Dante: Contemporary Perspectives

Description

299 pages
Contains Bibliography, Index
$21.95
ISBN 0-8020-7736-6
DDC 851'.1

Year

1997

Contributor

Edited by Amilcare A. Iannucci
Reviewed by Andrew Taylor

Andrew Taylor is a professor of English specializing in Medieval Studies
at the University of Saskatchewan.

Review

This anthology assembles 14 essays that sum up a great deal of
Anglo-American Dante criticism from the last decade. The essays cover
medieval poetics, Dante’s use of the classics and the bible, politics,
mysticism, and major episodes such as those of Ulysses and Paolo and
Francesca. They concentrate on the Commedia, especially with respect to
its formal qualities, intertextual relations, and reception (both
popular and learned). The authors have all published extensively on
Dante, and their essays are strong and diverse.

As Iannucci notes in his introduction, with the exception of the Bible,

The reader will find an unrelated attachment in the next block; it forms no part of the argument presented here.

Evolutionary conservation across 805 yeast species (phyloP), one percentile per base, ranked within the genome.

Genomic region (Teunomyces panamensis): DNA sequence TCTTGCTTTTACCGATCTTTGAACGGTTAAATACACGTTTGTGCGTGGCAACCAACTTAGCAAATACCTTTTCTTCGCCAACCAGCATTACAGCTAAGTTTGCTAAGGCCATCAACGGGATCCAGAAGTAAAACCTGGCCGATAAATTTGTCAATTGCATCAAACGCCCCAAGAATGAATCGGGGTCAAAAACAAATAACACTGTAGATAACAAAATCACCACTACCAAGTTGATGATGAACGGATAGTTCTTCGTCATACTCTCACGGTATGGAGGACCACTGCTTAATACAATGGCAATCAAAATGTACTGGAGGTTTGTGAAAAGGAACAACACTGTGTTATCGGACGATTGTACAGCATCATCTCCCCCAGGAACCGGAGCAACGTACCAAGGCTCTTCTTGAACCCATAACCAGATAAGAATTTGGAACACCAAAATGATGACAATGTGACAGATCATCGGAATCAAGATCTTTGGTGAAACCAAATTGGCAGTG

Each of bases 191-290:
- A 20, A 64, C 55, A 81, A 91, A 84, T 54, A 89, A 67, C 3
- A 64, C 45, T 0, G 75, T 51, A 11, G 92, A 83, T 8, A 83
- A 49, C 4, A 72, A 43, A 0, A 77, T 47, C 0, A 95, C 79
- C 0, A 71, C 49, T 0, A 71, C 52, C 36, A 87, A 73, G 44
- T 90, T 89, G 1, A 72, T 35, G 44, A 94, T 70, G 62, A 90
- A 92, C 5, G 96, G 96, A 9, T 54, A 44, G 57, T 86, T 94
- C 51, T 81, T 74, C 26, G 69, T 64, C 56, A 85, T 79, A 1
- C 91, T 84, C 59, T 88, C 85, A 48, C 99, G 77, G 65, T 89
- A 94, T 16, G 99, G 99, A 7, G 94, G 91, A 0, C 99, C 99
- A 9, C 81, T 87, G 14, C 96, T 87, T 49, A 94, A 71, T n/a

no single Western text has generated as much commentary as the Commedia.
Nor, it might be added, could any other major medieval vernacular poet
have claimed to be a theologian in his own right. Dante commentary is,
appropriately enough, copious and philosophically weighty. The essays in
this collection always manage to be lucid, but only a few of them are
sprightly. In general, they offer a judicious summary of earlier
commentary and a balanced analysis of their own, but the weight of
references to earlier critics sometimes makes them ponderous.

The collection is not intended for readers approaching Dante for the
first time; however, for advanced students it will provide a valuable
guide. Given the resurgence of interest in medieval theories of
authorship, several of the essays will be of interest to many
medievalists. Steven Botterill, for example, challenges the prevailing
tendency in romance philology to see medieval poems as explorations of
the uncertainty of language, and argues that the Commedia both expresses
and requires “absolute confidence in the power of poetic language”
to communicate. William Franke approaches the Commedia though
Bultmann’s existentialist hermeneutics to reach a more nuanced
conclusion. When literary critics explore hermeneutics and
signification, they usually end up with destabilizing readings; it is
refreshing to see essays that tend in the other direction, reasserting
rather than deconstructing poetic truth.

Citation

“Dante: Contemporary Perspectives,” Canadian Book Review Annual Online, accessed June 14, 2024, https://cbra.library.utoronto.ca/items/show/30237.